Bulacan Gov. Daniel Fernando declared the suspension of classes at all levels, both in public and private schools, as well as work in government and private offices. All but two of the province’s 24 towns reported flooding.

In Olongapo City, Mayor Rolen Paulino Jr. also suspended classes at all levels.

Other LGUs that also suspended classes were the towns of Macabebe, San Simon, Candaba and Masantol, all in Pampanga and the cities of Malolos and Baliwag and the towns of Balagtas and Guiguinto, all in Bulacan.

Office of Civil Defense (OCD) Administrator Ariel Nepomuceno said some evacuees were already going back to their homes, while others chose to stay in evacuation centers due to rains brought by the southwest monsoon enhanced by Typhoon Falcon.

The Philippine National Police and the Bureau of Fire Protection remain on full alert to assist LGUs in responding to the effects of Tropical Storm Falcon and the southwest monsoon, the Department of the Interior and Local Government said on Monday.

DILG Secretary Benjamin Abalos Jr. said that all hands are on deck to ensure the safety of residents in affected communities as most parts of Luzon remain drenched due to the continual rains.

He added that his agency is working closely with other national agencies to mobilize support and assistance to vulnerable LGUs.

The Metropolitan Manila Development Authority on Monday reported flooded areas brought by continuous rains in the National Capital Region.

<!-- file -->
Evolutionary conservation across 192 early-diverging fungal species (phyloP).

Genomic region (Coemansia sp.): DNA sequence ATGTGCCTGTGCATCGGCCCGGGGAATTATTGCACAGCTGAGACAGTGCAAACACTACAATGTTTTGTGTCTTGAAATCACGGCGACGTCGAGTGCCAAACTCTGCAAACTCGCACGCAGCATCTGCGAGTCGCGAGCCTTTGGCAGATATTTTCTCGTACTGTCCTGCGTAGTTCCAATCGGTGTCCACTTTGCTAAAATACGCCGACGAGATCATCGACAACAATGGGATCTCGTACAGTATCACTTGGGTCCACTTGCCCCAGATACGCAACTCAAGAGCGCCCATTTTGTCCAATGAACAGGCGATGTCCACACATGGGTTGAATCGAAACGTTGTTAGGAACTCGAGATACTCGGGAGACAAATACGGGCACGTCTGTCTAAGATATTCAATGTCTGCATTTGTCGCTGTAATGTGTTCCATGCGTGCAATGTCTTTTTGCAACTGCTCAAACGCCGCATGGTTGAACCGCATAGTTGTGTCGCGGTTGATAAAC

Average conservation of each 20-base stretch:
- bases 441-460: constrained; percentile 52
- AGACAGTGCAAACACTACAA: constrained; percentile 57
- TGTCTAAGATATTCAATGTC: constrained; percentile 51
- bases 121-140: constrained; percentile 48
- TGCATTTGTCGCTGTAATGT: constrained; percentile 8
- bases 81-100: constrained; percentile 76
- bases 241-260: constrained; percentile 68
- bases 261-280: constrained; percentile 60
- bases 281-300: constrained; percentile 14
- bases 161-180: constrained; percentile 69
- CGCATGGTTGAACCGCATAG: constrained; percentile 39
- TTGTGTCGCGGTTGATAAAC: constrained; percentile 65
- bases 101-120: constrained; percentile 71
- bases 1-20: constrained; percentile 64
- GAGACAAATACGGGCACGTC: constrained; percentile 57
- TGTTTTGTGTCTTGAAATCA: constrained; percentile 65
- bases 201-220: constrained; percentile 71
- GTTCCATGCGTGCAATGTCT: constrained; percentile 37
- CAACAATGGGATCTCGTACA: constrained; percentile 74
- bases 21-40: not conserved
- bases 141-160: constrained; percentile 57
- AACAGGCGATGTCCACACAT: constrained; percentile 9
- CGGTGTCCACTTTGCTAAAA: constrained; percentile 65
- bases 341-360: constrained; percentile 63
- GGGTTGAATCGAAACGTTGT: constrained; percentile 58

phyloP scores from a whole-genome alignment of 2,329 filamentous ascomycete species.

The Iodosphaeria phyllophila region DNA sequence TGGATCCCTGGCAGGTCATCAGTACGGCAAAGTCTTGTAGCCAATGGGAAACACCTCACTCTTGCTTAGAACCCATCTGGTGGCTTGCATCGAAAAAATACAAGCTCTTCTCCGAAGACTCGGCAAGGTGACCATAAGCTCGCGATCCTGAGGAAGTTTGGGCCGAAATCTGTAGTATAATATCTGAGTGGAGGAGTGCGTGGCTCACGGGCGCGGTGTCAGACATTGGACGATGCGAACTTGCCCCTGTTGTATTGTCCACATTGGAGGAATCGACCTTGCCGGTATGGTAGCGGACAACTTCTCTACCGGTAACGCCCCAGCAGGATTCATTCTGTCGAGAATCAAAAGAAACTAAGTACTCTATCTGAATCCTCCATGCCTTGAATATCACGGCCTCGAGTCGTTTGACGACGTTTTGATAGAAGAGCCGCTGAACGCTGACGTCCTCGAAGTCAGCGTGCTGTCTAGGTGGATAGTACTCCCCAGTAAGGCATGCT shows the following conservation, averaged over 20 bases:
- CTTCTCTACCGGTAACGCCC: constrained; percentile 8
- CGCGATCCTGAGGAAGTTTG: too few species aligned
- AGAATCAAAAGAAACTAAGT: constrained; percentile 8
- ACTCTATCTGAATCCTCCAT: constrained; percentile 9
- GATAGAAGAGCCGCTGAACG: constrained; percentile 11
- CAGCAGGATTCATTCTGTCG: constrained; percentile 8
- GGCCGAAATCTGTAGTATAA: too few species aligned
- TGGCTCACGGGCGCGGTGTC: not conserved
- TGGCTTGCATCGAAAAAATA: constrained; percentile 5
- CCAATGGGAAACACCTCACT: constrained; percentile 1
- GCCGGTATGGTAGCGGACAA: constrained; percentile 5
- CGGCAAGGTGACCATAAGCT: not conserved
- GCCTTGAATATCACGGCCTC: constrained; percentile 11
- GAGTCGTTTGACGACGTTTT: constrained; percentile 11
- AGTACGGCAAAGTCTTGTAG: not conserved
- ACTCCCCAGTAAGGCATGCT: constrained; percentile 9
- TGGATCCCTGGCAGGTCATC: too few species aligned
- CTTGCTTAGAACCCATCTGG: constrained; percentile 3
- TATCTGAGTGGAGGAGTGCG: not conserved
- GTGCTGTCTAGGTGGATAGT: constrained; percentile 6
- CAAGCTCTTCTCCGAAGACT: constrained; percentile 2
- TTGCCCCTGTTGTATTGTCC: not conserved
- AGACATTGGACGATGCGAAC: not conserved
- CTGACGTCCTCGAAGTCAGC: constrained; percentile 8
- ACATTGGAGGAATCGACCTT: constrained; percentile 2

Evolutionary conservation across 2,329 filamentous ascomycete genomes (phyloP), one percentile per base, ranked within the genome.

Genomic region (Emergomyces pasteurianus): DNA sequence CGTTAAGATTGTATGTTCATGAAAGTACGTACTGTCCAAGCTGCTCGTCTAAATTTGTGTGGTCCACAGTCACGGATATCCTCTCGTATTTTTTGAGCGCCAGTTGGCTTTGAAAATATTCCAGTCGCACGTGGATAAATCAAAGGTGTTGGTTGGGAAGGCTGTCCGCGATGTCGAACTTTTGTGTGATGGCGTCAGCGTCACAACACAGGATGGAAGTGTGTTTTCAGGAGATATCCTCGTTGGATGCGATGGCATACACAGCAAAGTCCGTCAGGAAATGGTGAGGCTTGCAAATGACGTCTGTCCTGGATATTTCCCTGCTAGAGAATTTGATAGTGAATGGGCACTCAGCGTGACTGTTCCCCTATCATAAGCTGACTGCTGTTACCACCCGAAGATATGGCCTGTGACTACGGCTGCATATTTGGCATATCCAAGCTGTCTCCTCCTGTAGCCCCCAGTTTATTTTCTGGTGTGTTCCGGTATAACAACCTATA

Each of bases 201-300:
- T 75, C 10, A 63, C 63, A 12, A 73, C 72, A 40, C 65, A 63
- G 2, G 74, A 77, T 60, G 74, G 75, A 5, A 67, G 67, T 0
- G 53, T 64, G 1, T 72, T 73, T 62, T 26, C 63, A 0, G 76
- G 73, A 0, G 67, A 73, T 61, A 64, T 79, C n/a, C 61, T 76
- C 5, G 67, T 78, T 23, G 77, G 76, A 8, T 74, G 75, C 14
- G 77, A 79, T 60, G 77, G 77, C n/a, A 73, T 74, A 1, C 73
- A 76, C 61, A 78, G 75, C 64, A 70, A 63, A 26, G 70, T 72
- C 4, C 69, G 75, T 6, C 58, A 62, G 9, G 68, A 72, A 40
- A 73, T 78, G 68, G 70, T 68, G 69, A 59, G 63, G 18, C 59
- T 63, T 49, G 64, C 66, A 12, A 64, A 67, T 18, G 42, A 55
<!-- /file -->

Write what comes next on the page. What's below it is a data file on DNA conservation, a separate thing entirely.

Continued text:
The gutter-deep floods also caused the slow moving of vehicles along the westbound lane of C-3 A. Bonifacio Avenue, southbound of Guanzon, Quirino Highway, and northbound lane of McArthur Highway Calle Uno as of 9 a.m.

On Saturday, the MMDA raised an alarm over trash which clogged pumping stations and drainage systems that cause flooding in the metropolis.

While the agency is boosting its efforts in cleanup operations, MMDA chairman Romando Artes said the public must do their part by managing their garbage properly.

He said garbage deliberately thrown on the streets end up clogging canals, drainage systems, waterways and eventually pumping stations.

The MMDA has 67 pumping stations located in strategic areas in Metro Manila, which the agency said are all operational this rainy season.

Senator Bong Revilla, meanwhile, lamented that the government has been spending billions of pesos on flood control programs that do not seem to work.

As some parts of Metro Manila were under water due typhoons Egay and Falcon, Revilla said he will summon DPWH and MMDA officials to answer questions about the flood control program.

Based on the annual General Appropriations Act from 2019-2023, DPWH received a total of P594.62 billion for their flood control program while the MMDA got P6 billion.

Revilla said every year, they put up huge budgets for these two agencies to address flooding.

“Why can’t we feel any outcome?” he said.